Easy Halloween Science Experiments
Looking for some easy Halloween science activities that are perfect for kids of all ages? Look no further! These spooky and fun activities are perfect for pre-k through elementary students.
These easy Halloween science experiments are a fun, hands-on way to learn science while getting into the spirit of the season. So gather your materials, put on some spooky music, and get ready for some Halloween fun. Let’s Explore!
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The Halloween slime recipe is the perfect Halloween STEM activity for kids!
To make your own slime, all you need is some glue, liquid starch, and a few drops of food coloring. Kids can mix the ingredients together to create their own slimy monster goo.
Gather these materials for your slime:
- clear glue (one bottle)
- liquid starch
- a few drops of green food coloring
- mixing bowl
Easy Glue Slime Recipe:
- Squeeze out the bottle of glue into the bowl
- Fill the bottle with water and pour that into the bowl (this gives a 1:1 ratio of glue and water)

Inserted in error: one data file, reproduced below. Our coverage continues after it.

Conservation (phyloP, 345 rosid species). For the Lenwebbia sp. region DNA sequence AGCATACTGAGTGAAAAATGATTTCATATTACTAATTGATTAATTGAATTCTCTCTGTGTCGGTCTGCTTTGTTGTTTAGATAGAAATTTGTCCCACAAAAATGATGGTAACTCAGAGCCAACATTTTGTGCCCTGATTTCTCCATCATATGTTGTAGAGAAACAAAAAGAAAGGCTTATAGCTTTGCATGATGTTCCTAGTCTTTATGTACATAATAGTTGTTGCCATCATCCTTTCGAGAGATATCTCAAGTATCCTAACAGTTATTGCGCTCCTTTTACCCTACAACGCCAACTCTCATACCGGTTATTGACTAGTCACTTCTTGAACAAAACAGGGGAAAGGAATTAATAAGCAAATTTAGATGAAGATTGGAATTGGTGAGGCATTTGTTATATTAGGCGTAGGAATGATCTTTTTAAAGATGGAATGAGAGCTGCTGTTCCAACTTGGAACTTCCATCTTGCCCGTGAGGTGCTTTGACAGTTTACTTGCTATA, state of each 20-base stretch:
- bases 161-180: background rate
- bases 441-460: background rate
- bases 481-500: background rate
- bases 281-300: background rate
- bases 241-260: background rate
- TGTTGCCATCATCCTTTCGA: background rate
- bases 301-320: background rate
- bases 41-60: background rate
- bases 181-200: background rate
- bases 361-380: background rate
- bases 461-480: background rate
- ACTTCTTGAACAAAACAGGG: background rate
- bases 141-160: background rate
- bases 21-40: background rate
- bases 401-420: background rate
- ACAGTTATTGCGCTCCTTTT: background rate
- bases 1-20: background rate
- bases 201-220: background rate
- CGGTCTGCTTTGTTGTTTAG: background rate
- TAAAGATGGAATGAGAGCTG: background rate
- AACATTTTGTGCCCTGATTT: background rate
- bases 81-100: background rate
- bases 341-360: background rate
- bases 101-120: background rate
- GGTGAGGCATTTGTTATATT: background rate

- Mix the glue and water
- Mix in a few drops of food coloring
- Add the liquid starch and mix to a slimy consistency
Making slime is a fantastic hands-on activity that allows kids to explore the states of matter. They can observe how the glue transforms from a liquid to a solid as it interacts with the liquid starch.
This simple experiment also encourages critical thinking and problem-solving skills as kids mix and adjust the ratios to achieve the desired slime consistency. If the slime is too sticky, you can add more liquid starch. If it’s too firm, you can add a little more glue.
Try using some red dye for a slimy fake blood effect!
Glow in the Dark Slime